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"If Care with freezing years should come, "And wandering seem but folly, "Should we be loth to stir from home, "And yet be melancholy;
"Should life be dull, and spirits low, ""T will soothe us in our sorrow, "That earth has something yet to show, "The bonny Holms of Yarrow !"
IN THE PASS OF KILLICRANKY.
AN INVASION BEING EXPECTED, OCTOBER 1803.
Six thousand Veterans practised in War's game,
Tried Men, at Killicranky were arrayed
Against an equal Host that wore the Plaid,
Like a whirlwind came
Shepherds and Herdsmen.
The Highlanders, the slaughter spread like flame;
And Garry, thundering down his mountain road,
Was stopped, and could not breathe beneath the load
Of the dead bodies.-'T was a day of shame
For them whom precept and the pedantry
Of cold mechanic battle do enslave.
O for a single hour of that Dundee,
Who on that day the word of onset gave! Like conquest would the Men of England see; And her Foes find a like inglorious Grave.
THE MATRON OF JEDBOROUGH, AND HER HUSBAND.
At Jedborough, my companion and I went into private Lodgings for a few days; and the following Verses were called forth by the character and domestic situation of our Hostess.
AGE! twine thy brows with fresh spring flowers,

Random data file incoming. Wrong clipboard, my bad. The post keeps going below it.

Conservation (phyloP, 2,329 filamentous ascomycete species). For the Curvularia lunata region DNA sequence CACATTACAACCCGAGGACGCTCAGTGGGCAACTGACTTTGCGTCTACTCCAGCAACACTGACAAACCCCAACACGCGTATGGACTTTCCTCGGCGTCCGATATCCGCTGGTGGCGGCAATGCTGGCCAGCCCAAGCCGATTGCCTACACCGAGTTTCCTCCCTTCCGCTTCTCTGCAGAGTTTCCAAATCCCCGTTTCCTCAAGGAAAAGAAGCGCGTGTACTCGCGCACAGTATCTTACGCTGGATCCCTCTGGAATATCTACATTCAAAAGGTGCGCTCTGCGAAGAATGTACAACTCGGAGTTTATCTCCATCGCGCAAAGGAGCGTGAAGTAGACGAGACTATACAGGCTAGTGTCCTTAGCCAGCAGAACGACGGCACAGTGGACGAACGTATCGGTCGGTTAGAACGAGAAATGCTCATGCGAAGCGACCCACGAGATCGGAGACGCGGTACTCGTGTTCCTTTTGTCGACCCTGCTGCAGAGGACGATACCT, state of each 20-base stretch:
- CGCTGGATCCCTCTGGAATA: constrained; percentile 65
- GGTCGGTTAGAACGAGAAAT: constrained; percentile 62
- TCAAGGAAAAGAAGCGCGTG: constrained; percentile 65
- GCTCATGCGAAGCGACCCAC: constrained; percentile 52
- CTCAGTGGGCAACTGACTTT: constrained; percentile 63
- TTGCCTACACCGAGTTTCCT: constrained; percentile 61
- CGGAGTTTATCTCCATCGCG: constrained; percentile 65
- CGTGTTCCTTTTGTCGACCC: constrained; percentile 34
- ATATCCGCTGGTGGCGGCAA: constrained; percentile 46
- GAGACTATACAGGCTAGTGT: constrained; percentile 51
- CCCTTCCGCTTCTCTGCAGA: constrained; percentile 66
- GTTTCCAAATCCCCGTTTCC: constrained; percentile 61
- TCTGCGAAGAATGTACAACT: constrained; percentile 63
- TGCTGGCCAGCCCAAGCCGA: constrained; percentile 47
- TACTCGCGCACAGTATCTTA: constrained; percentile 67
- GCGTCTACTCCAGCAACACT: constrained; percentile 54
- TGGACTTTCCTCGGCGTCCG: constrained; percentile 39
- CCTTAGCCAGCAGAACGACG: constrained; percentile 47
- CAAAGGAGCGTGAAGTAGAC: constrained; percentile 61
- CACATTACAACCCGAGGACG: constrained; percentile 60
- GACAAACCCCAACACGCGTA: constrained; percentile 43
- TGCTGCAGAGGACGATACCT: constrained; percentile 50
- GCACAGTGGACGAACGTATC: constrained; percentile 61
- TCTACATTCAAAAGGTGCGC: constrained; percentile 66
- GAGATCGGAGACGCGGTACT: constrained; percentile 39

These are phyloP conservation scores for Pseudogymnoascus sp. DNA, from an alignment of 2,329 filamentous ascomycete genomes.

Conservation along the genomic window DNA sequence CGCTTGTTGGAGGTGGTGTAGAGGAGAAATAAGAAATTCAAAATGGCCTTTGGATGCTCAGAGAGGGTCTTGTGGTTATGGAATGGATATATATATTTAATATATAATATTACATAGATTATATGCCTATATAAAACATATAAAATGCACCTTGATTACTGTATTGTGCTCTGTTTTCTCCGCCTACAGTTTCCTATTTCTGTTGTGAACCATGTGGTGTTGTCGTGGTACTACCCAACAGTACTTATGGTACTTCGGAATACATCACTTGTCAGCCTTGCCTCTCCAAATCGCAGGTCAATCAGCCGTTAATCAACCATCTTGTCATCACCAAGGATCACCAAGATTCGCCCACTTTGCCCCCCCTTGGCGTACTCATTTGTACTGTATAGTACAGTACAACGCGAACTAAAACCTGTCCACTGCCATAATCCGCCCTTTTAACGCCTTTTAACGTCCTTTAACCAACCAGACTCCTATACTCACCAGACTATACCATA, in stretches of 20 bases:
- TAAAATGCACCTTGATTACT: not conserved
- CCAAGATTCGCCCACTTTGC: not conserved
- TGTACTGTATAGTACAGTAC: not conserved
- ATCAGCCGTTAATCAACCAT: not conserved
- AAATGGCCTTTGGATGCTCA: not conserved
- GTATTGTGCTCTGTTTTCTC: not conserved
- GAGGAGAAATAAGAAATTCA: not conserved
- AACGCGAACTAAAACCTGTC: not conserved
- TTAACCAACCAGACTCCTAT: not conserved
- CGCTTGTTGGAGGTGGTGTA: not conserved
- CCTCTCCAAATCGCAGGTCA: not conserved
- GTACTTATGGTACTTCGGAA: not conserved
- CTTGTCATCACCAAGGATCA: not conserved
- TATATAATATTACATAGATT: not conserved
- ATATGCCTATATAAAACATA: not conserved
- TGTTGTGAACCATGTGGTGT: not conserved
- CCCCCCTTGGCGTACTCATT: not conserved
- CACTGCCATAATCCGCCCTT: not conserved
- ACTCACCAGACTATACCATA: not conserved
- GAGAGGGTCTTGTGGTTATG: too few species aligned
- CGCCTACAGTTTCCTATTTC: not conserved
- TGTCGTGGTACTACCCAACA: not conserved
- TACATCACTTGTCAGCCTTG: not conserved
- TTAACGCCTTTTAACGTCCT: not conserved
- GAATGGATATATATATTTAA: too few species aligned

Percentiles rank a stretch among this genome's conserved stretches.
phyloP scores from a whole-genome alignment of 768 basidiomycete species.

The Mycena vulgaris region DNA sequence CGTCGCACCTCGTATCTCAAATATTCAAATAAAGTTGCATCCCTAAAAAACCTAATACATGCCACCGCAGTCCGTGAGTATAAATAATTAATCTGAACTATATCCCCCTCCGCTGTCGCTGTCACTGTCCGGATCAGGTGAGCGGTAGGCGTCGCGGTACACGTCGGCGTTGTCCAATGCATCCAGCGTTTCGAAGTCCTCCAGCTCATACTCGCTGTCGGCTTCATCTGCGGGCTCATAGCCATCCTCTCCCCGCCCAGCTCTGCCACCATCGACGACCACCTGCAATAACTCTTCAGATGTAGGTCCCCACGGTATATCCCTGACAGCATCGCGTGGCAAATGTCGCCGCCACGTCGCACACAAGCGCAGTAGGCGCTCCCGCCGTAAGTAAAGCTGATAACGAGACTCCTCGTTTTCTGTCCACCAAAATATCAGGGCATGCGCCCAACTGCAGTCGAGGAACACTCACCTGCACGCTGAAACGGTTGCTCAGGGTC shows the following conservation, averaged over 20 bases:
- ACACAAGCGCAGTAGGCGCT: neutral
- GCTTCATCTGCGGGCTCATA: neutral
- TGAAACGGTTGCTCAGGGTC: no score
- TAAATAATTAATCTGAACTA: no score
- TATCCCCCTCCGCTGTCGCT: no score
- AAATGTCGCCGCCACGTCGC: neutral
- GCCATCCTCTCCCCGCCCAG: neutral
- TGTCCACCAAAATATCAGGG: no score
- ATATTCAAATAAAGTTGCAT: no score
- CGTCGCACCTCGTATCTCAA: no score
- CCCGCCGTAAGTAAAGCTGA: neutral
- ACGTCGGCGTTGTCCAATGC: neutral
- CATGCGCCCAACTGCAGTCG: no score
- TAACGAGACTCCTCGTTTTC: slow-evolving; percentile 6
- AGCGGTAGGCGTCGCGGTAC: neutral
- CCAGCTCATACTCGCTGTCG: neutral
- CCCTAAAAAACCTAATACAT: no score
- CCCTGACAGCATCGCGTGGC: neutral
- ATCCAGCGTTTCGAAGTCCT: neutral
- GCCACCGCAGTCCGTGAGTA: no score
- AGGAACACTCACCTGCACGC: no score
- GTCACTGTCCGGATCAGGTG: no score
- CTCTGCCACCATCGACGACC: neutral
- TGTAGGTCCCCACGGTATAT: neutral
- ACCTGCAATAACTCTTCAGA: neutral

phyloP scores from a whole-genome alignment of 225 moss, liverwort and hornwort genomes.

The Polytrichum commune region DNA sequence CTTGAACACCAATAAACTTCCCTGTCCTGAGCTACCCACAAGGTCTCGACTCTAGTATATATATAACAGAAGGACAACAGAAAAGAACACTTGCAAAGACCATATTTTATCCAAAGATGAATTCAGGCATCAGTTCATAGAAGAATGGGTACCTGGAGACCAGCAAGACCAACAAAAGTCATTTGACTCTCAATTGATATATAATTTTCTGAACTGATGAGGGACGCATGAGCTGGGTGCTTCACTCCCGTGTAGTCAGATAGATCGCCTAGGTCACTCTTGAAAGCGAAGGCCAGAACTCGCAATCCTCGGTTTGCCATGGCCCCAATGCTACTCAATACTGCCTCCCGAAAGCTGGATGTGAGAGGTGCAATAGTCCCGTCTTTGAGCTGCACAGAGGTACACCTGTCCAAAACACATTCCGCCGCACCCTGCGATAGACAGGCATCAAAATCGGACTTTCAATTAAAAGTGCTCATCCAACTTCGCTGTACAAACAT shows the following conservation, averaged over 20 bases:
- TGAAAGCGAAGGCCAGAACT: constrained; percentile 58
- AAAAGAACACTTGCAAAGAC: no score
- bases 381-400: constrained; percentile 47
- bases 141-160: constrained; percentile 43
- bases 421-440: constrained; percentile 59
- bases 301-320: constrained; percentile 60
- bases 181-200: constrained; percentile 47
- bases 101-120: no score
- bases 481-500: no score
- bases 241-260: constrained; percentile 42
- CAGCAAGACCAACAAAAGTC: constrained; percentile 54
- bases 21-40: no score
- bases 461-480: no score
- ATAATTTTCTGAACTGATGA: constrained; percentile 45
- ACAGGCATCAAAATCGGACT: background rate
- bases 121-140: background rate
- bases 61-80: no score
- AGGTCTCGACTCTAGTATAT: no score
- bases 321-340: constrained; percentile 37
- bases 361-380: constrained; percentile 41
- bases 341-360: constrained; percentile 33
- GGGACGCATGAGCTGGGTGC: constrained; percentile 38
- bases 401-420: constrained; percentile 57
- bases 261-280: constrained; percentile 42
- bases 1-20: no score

And call a train of laughing Hours;
And bid them dance, and bid them sing;
And thou, too, mingle in the Ring!
Take to thy heart a new delight;
If not, make merry in despite,
That there is One who scorns thy power
But dance for under Jedborough Tower,
A Matron dwells, who though she bears
Our mortal complement of years,
Lives in the light of youthful glee,
And she will dance and sing with thee.
Nay! start not at that Figure-there!
Him who is rooted to his chair!
Look at him-look again! for He
Hath long been of thy Family.
With legs that move not, if they can,
And useless arms, a Trunk of Man,
He sits, and with a vacant eye;
A Sight to make a stranger sigh! Deaf, drooping, that is now his doom: His world is in this single room:
Is this a place for mirthful cheer? Can merry-making enter here?
The joyous Woman is the Mate
Of him in that forlorn estate!
He breathes a subterraneous damp;
But bright as Vesper shines her lamp:
He is as mute as Jedborough Tower;
She jocund as it was of yore,
With all its bravery on; in times
When all alive with merry chimes,
Upon a sun-bright morn of May,
It roused the Vale to Holiday.
I praise thee, Matron! and thy due
Is praise, heroic praise, and true!
With admiration I behold
Thy gladness unsubdued and bold:
Thy looks, thy gestures, all present
The picture of a life well spent:
This do I see; and something more;
A strength unthought of heretofore!
Delighted am I for thy sake;
And yet a higher joy partake.
Our Human-nature throws away
Its second Twilight, and looks gay;
A land of promise and of pride
Unfolding, wide as life is wide.
Ah! see her helpless Charge! enclosed
Within himself as seems, composed;
To fear of loss, and hope of gain,
The strife of happiness and pain,
Utterly dead! yet in the guise
Of little Infants, when their eyes
Begin to follow to and fro
The persons that before them go,
He tracks her motions, quick or slow.
Her buoyant Spirit can prevail
Where common cheerfulness would fail;